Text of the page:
The Iliad of Homer, translated by Alexander Pope
with notes and an introduction by the Reverend Theodore Alois Buckley
and Flaxman's designs
No date, circa 1890. Published by Thomas Y. Crowell & Co., New York
Beauty and brains combine into this gorgeous edition of Homer's Iliad. Blue cloth cover embossed with black and gold gilt inlay. Gold gilt page edges.
Overy good antiquarian condition with signs of wear and rubbing around the edges. Bumping of book cover corners with light exposure of the board.
Internal binding is good. Some exposing of the hinges near the front without compromise to binding. Pages are clean with a few places of foxing throughout.
A previous owner appears to have made a repair at the back of the book with a piece of white tape (please see photo).
This is a nice copy for gentle use or display.
About the Iliad:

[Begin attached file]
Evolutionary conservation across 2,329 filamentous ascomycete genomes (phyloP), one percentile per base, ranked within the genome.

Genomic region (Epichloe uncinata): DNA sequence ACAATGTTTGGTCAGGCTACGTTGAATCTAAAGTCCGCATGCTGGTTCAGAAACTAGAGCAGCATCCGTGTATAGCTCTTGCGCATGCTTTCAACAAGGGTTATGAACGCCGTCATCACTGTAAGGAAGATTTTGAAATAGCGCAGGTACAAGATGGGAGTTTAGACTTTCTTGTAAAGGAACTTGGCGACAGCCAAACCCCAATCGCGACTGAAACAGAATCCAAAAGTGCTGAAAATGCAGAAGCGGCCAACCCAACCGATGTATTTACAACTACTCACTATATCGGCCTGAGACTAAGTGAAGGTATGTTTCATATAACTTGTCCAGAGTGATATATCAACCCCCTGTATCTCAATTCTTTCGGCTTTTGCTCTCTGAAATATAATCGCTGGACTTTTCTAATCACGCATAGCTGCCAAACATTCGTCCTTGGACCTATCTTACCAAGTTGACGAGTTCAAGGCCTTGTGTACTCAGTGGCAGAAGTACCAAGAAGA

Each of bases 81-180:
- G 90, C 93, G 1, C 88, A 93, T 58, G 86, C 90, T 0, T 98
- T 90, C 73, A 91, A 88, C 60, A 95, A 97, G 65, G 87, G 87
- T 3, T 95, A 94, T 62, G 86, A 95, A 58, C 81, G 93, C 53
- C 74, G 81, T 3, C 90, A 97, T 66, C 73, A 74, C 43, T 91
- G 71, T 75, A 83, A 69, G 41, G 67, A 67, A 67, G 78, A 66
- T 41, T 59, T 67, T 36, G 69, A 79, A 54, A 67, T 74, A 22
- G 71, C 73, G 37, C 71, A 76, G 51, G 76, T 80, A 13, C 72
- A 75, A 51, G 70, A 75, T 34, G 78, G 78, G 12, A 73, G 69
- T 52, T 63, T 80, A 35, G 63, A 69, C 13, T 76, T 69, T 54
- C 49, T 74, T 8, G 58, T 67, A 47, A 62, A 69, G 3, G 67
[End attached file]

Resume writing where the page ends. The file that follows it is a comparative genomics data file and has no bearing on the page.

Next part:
The Iliad (sometimes referred to as the Song of Ilion or Song of Ilium) is an epic poem in dactylic hexameters, traditionally attributed to Homer. Set during the Trojan War, the ten-year siege of the city of Troy (Ilium) by a coalition of Greek states, it tells of the battles and events during the weeks of a quarrel between King Agamemnon and the warrior Achilles. Although the story covers only a few weeks in the final year of the war, the Iliad mentions or alludes to many of the Greek legends about the siege, the earlier events, such as the gathering of warriors for the siege, the cause of the war and similar, tending to appear near the beginning, and the events prophesied for the future, such as Achilles' looming death and the sack of Troy, prefigured and alluded to more and more vividly approaching the end of the poem, making the poem tell a more or less complete tale of the Trojan War. Along with the Odyssey, also attributed to Homer, the Iliad is among the oldest extant works of Western literature, and its written version is usually dated to around the eighth century BC.